Editorial: If You Don’t Like Nationalism, Vote ‘Yes’

The Labour Party doesn’t like Scottish nationalism. This much we know. It is one of the few things shared between the left and right of the party, particularly now the combination of a successful SNP and a right-leaning Labour leadership has emptied their ranks of ‘independently minded’ Scots. Barely a press conference goes by without a high-profile dig at the ‘narrow’, ‘divisive’ nationalism of the SNP and their ‘nat’ cronies, and this rhetoric has been easily welded onto the Labour-led Better Together campaign. Just yesterday, Better Together frontman and former Labour chancellor Alistair Darling articulated his mistrust of those who support independence, telling The Independent that “anyone who knows anything about the nationalist will know that they’ll chance their arm, if you like.”

So we want to make something clear to anybody who thinks Labour have a point: if you don’t like nationalism, you should vote Yes in 2014.

We have tried repeatedly to explain that most modern Scottish nationalism is a thoughtful, cosmopolitan, civic nationalism. Our own nationalism (although not all of us would define ourselves as nationalists) is founded on the idea that we must elevate ourselves above the myth of Scottish social democracy in order to see with clear eyes how best to make it real in a confident and creative independent state – and maybe even move beyond it into something new and even more vital…

Our pleas for understanding appear to have been ignored. It’s odd, really, because the British Labour Party is now embracing civic nationalism as part of its ‘One Nation’ rebrand. In a recent LabourList pamphlet edited by Ed Miliband’s policy guru Jon Cruddas titled One Nation Labour – Debating The Future, Southampton MP John Denham offers the best summary of this new approach:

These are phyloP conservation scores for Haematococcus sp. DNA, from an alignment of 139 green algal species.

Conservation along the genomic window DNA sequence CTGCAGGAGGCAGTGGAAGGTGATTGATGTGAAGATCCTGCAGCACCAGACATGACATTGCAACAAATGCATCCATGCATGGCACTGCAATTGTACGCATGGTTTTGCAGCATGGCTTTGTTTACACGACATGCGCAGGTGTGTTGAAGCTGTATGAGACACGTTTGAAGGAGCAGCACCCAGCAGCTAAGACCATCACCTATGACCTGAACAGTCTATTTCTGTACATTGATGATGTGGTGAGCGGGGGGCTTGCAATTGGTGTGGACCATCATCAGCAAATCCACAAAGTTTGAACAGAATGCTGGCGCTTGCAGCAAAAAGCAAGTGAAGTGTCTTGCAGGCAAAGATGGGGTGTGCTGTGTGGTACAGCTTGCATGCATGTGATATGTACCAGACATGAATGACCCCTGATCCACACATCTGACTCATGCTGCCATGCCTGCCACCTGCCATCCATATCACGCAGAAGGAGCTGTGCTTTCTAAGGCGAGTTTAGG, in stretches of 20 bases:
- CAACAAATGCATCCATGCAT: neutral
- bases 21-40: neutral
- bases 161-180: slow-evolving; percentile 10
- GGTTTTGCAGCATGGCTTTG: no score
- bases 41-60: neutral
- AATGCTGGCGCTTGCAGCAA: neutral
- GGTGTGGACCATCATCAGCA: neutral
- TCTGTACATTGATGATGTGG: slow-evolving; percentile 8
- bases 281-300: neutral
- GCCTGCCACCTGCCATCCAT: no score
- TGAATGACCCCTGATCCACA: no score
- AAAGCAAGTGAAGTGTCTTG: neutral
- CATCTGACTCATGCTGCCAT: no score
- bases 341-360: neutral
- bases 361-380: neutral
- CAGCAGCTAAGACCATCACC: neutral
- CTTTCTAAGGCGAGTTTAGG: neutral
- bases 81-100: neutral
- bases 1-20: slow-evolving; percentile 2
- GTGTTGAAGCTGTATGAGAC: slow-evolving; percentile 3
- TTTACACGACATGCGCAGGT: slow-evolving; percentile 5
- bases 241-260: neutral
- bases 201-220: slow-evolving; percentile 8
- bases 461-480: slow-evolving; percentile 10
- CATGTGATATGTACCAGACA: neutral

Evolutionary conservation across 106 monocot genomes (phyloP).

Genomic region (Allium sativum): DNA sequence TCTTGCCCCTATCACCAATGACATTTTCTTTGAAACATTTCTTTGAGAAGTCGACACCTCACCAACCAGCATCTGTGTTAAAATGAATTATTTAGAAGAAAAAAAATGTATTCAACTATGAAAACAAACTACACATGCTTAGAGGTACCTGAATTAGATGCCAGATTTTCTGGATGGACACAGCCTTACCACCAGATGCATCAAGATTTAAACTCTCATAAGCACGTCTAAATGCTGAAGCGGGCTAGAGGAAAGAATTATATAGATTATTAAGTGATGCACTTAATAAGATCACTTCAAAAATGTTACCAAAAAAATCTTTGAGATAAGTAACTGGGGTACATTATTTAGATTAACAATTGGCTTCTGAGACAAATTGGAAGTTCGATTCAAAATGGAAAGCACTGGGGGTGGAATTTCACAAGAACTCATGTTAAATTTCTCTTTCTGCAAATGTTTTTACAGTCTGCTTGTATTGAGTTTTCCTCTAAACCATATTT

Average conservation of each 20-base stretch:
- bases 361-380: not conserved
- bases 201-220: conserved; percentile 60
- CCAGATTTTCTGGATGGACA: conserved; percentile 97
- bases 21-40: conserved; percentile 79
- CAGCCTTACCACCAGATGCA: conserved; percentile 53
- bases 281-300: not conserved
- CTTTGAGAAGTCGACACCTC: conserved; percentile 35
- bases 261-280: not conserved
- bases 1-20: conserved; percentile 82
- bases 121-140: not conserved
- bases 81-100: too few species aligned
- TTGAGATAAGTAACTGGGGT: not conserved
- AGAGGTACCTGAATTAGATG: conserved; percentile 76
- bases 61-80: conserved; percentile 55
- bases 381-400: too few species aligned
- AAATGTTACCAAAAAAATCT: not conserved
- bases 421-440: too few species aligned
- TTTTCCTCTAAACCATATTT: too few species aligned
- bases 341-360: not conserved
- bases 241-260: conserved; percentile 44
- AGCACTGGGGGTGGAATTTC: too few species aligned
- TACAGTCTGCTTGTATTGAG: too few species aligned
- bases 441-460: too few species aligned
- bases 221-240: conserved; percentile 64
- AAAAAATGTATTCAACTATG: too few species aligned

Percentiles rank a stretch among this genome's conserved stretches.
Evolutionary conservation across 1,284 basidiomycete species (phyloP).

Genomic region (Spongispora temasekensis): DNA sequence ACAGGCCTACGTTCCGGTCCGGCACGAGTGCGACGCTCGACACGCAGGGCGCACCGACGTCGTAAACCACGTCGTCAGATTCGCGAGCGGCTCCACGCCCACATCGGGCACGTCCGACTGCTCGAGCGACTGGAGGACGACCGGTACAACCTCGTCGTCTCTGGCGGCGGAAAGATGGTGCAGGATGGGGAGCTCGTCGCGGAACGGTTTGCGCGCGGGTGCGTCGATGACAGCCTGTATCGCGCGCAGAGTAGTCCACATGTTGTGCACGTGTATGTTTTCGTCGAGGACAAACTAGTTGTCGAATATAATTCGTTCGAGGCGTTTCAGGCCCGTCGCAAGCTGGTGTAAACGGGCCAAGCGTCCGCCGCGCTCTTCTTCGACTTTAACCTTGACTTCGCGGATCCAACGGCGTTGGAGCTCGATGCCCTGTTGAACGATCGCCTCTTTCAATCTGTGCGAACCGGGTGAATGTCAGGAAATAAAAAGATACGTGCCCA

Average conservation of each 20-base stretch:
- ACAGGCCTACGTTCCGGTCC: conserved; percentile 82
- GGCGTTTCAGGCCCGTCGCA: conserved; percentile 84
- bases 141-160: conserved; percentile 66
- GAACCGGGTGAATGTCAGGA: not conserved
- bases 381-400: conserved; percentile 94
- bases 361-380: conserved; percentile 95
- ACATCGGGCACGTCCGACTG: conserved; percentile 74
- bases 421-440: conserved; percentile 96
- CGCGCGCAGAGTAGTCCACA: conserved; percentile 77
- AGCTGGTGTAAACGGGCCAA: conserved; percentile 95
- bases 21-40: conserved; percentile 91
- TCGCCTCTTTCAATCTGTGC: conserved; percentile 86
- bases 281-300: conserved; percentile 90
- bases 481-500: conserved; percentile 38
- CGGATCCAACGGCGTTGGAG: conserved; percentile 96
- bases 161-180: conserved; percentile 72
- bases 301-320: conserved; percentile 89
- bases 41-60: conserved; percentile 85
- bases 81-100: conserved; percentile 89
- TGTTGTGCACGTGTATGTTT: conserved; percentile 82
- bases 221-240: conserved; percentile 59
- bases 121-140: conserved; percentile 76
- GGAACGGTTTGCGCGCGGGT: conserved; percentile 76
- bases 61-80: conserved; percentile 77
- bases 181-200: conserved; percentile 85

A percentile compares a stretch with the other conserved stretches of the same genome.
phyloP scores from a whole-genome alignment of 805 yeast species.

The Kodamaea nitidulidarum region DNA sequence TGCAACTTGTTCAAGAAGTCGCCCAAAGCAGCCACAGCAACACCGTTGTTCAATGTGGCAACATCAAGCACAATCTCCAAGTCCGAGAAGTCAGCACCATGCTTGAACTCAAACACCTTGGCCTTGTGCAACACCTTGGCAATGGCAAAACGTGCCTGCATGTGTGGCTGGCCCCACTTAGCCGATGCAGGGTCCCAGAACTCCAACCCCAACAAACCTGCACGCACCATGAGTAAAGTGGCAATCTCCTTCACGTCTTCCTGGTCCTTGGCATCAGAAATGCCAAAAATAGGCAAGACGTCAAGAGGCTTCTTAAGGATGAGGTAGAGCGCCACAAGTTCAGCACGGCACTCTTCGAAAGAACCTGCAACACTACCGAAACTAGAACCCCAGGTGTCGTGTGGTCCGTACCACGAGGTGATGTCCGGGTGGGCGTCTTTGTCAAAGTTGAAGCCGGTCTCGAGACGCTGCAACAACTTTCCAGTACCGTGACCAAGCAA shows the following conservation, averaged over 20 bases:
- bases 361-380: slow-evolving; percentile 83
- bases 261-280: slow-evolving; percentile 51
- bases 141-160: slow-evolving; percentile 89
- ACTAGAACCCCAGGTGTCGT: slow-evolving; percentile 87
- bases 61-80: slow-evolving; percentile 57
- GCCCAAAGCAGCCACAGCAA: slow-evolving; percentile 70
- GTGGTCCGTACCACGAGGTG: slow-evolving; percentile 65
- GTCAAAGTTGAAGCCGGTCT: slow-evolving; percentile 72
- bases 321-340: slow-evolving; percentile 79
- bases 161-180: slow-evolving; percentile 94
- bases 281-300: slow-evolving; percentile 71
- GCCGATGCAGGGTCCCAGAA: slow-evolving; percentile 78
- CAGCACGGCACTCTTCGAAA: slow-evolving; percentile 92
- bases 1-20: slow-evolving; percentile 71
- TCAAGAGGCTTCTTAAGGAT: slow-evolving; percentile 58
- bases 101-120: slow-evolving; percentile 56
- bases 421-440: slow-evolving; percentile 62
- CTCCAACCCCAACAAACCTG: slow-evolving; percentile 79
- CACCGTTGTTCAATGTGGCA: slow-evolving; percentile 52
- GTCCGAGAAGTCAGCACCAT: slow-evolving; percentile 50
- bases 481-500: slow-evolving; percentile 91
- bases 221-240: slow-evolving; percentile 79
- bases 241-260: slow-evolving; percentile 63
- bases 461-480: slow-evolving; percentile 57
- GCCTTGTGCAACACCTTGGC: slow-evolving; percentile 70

If the idea of progressive patriotism was once anathema, for One Nation Labour it’s a powerful framework for centre left values. If we once thought progress meant weakening national identities there has been a profound rethink.

It’s curious that the nationalist agenda of ‘One Nation’ has got the Labour leadership so excited, considering their usual attitude towards the ‘progressive patriotism’ of the SNP.

But that’s exactly it: Labour are all about one nation, not two, three or four. To a party so deeply rooted across the British state (with the possible exception of Northern Ireland), the idea of Scotland’s departure is akin to dismemberment. The awkward infighting and apparent aimlessness of the newly ‘independent’ Scottish Labour party is unsurprising from this perspective. They’re scratching at a phantom limb, unwittingly looking for leadership where it once was but is no more. ‘One Nation’ tells us that Labour are, more than ever, a party of a proud and resolute British civic nationalism that cannot bend beyond devolution.

It’s no wonder they hate the independence movement so much. Through spectacles tinted with the Labour rose, Alex Salmond can be seen patting the great guillotine of ‘Yes’ with the hungry look on his face first seen on that nightmare day in 2007.

A great deal of the Labour Party’s positioning of Britain ‘over’ Scotland, in terms of national identity at least, comes from the historical unity of the British labour movement, which is still the backbone of the party and has cooperated for over a century across the UK to advance the interests of its members. If the British labour movement is indeed ‘British’, independence or the demand for it can be seen as obstacles to the emergence of a powerful and radical working class.